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Alexandria, Jews in.

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Whether the founder of Alexandria transplanted a Jewish colony into Egypt, or the first Ptolemy removed many Jewish prisoners to Egypt who received their freedom from his successor, or even a remnant of those emigrants who sought refuge in Egypt after the destruction of the first Temple had preserved themselves there, it is certain that the Jewish population was very numerous, numbering in Philo's time as many as a million (see Philo, In Flaccum, § 6; ed. Mangey, 2, 523).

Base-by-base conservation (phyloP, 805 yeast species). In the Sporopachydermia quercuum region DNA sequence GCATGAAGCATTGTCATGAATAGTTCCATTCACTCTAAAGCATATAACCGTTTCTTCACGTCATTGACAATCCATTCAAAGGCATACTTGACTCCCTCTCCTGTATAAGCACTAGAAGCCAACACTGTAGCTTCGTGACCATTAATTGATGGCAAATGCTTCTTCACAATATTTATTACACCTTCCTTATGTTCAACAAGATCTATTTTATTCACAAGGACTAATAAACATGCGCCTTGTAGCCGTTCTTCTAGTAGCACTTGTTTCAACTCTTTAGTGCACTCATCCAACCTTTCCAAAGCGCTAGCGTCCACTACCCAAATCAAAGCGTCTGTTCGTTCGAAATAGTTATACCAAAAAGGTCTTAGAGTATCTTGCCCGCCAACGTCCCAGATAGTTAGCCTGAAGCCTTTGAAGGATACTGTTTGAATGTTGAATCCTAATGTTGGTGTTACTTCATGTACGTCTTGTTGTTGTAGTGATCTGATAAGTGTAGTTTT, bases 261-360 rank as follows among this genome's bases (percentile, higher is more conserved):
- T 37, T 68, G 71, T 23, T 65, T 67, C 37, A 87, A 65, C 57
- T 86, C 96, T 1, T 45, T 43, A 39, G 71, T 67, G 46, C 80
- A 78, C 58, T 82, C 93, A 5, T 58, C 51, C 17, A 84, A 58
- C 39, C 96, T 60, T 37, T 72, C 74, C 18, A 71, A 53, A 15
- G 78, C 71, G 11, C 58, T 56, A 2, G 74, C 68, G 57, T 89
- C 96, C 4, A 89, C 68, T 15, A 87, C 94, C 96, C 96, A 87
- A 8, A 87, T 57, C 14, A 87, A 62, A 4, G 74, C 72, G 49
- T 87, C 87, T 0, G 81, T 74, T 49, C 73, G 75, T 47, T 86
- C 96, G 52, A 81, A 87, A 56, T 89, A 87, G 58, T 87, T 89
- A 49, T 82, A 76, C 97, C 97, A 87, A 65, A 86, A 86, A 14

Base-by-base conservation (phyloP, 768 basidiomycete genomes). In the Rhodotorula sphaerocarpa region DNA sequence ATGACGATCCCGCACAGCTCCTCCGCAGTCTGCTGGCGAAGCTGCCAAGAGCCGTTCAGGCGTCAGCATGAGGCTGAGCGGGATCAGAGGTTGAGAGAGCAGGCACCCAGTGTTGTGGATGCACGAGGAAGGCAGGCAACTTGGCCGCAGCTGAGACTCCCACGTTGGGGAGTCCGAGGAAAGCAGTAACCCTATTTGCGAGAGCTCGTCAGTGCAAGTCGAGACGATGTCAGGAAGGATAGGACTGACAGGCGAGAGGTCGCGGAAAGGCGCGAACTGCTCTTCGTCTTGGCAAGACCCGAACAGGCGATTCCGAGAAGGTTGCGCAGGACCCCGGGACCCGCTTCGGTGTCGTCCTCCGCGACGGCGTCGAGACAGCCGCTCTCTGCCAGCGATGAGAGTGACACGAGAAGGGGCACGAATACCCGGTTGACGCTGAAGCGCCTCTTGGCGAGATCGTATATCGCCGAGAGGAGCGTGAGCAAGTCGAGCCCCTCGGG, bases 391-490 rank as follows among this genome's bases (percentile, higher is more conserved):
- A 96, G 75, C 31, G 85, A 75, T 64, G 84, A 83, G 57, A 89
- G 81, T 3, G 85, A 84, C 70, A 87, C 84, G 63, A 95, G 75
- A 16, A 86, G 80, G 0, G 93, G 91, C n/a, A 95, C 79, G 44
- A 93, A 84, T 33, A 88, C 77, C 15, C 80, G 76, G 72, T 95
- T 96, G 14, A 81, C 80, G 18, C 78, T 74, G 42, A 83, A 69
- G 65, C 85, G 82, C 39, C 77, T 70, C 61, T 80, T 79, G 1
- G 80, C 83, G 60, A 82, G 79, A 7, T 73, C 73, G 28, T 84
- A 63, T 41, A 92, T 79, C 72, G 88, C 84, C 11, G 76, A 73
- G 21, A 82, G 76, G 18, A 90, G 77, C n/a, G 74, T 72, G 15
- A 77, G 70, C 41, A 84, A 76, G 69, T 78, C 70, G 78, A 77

I. Employment and Institutions. The Jews had spread all over Egypt, from the Libyan desert in the north to, the borders of Ethiopia in the south. In Egypt and Cyrene the Jews enjoyed the same privileges as the Greek inhabitants, and, because both having settled there at the same time, they were even preferred to the Egyptian aborigines, who, being once vanquished, were treated as such by their rulers. The Alexandrian Jews felt very proud of this equalization (ἰσοπολιτεία ). The greatest number of Jews resided at Alexandria, which was, next to Rome, the second town for commerce and political importance, and, in the same manner, next to Athens, the second for arts and sciences. Of the five parts of Alexandria the Jews occupied almost two; especially the quarter called Delta (Josephus, War, 2, 18, 8), situated on the sea-shore, was entirely inhabited by them. As an Egyptian ruler had granted them the right of inspection over the navigation of both sea and river, they availed themselves of the opportunity thus offered to carry on a large trade by sea; and prosperity, together with a refined mode of life, was the fruit of activity. But commerce was in nowise their exclusive occupation. There were among the Alexandrian Jews tradesmen and artists; if any artists were wanted for the Temple in Jerusalem, they were always called from Alexandria (Talm. Yocma, 38 a; Erachin, 10 b), just as they were formerly obtained from Phoenicia. They acquired also the Grecian art of war and policy, as well as the melodious Greek language, and at length absorbed themselves in Grecian erudition and philosophy, so that many of them understood Homer and Plato quite as well as they did Moses and Solomon; while others, as statesmen and generals, rendered great services to the rulers of Egypt. Thus the Jewish congregation of Alexandria was admitted to be a strong pillar of Judaism. At the head of the Egyptian Jews was a chief president, who was of priestly descent, with high judicial powers, bearing the Grecian name Alabarch; he had to see to the proper payment of taxes of all the Jews, whom he was bound to protect under all circumstances. Besides him, there existed also a High Council (γερουσία ), a facsimile of the Jerusalem one, being composed of seventy members, who managed all religious affairs (Philo, In Flaccum, ed. Mangey, 2, 528).